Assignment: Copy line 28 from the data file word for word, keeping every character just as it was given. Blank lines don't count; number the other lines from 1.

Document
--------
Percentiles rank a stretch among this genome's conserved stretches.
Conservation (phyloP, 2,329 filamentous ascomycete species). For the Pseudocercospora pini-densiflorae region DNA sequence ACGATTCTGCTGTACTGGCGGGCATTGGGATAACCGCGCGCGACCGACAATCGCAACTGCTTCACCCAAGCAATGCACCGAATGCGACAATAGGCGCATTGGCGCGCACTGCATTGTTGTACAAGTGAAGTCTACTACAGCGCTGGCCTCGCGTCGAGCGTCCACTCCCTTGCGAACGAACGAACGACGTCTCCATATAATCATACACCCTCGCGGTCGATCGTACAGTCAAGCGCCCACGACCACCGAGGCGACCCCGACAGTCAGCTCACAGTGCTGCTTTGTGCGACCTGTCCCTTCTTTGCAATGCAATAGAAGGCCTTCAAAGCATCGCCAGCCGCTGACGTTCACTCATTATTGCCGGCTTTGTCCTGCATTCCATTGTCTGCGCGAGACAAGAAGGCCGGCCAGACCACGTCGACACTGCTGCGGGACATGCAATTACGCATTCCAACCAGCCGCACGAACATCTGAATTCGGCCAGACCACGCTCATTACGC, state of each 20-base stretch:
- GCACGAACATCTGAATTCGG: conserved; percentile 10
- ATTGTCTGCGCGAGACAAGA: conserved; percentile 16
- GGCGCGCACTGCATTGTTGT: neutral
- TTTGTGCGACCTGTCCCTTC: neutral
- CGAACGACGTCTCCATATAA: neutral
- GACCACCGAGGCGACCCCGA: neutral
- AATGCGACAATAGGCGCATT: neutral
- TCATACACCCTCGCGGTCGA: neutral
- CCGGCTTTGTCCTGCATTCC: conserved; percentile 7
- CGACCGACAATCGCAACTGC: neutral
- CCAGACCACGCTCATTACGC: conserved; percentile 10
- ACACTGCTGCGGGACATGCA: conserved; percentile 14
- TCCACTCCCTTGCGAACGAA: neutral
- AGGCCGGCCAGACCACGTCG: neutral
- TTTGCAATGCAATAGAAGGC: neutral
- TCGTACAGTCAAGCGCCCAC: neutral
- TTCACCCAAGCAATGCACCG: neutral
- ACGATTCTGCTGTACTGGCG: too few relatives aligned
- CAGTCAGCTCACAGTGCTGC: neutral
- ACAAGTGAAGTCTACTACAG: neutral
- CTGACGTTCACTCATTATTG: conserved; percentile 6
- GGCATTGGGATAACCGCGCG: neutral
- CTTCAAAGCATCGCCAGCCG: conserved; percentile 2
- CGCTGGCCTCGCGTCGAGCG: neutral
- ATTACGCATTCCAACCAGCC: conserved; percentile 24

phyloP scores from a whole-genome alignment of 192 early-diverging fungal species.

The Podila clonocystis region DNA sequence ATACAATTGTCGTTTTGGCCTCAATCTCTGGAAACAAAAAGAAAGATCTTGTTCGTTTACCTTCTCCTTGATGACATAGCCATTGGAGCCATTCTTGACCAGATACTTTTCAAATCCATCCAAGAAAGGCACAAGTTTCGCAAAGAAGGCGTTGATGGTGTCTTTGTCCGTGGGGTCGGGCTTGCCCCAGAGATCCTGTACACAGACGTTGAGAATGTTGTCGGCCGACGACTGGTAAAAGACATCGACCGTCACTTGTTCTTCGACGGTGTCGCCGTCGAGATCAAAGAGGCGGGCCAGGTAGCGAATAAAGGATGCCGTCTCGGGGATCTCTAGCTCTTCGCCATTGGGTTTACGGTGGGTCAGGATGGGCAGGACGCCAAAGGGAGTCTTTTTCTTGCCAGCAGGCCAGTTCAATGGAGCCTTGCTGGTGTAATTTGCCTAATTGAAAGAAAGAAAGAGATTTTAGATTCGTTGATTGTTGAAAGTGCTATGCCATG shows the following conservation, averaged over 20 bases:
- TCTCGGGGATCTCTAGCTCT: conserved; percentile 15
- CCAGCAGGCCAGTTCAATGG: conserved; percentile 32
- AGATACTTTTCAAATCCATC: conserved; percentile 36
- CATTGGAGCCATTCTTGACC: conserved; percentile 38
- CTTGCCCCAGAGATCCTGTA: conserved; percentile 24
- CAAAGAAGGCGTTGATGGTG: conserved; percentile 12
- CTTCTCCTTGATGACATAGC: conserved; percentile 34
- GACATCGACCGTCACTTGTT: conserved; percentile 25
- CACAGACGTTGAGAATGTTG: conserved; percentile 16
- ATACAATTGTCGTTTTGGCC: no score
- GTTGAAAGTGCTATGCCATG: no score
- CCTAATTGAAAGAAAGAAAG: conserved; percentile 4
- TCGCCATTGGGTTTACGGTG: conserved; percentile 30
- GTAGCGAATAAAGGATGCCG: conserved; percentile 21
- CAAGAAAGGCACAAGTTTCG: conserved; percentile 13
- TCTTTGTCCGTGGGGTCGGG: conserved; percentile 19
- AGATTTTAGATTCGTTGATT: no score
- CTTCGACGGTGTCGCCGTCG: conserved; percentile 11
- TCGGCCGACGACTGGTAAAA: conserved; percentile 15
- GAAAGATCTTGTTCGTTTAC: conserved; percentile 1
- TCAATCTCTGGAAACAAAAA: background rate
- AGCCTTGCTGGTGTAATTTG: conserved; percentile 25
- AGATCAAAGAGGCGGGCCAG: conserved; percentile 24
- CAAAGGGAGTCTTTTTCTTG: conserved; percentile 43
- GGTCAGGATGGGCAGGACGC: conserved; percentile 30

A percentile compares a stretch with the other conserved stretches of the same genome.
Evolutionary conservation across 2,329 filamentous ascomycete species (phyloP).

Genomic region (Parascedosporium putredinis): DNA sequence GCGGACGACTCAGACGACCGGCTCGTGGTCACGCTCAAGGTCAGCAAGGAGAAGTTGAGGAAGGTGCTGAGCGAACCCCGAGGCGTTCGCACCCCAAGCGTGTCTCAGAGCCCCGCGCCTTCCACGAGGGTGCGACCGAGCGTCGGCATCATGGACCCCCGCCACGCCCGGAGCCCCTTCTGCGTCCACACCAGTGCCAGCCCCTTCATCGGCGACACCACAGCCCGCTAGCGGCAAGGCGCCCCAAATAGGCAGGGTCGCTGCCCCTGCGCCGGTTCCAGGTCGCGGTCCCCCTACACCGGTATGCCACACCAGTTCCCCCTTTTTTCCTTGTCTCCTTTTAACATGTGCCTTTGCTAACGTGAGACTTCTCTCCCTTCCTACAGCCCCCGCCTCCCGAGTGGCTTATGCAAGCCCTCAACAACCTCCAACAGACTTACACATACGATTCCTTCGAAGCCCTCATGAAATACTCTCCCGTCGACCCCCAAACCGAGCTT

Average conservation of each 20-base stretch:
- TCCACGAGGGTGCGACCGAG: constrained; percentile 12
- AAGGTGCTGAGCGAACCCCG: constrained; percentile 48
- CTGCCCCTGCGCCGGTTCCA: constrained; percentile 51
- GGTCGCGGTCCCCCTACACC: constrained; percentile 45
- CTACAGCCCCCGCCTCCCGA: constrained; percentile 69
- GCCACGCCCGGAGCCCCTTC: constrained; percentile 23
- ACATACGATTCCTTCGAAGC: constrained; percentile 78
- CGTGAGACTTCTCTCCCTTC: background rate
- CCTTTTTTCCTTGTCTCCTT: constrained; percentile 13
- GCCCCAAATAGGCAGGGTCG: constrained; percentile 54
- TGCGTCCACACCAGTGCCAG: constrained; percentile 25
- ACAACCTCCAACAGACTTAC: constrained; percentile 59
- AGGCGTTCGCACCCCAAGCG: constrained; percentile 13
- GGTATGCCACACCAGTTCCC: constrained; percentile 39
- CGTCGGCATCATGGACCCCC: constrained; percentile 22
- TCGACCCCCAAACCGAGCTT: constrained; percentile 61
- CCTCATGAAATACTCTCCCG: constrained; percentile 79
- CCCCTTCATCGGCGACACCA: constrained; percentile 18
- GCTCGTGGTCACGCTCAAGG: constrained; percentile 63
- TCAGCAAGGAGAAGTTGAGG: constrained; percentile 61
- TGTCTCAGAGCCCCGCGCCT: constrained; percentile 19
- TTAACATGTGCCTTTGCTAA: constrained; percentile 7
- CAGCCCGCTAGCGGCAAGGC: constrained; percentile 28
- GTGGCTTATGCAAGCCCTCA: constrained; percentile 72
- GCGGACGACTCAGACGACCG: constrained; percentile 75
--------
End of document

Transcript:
phyloP scores from a whole-genome alignment of 192 early-diverging fungal species.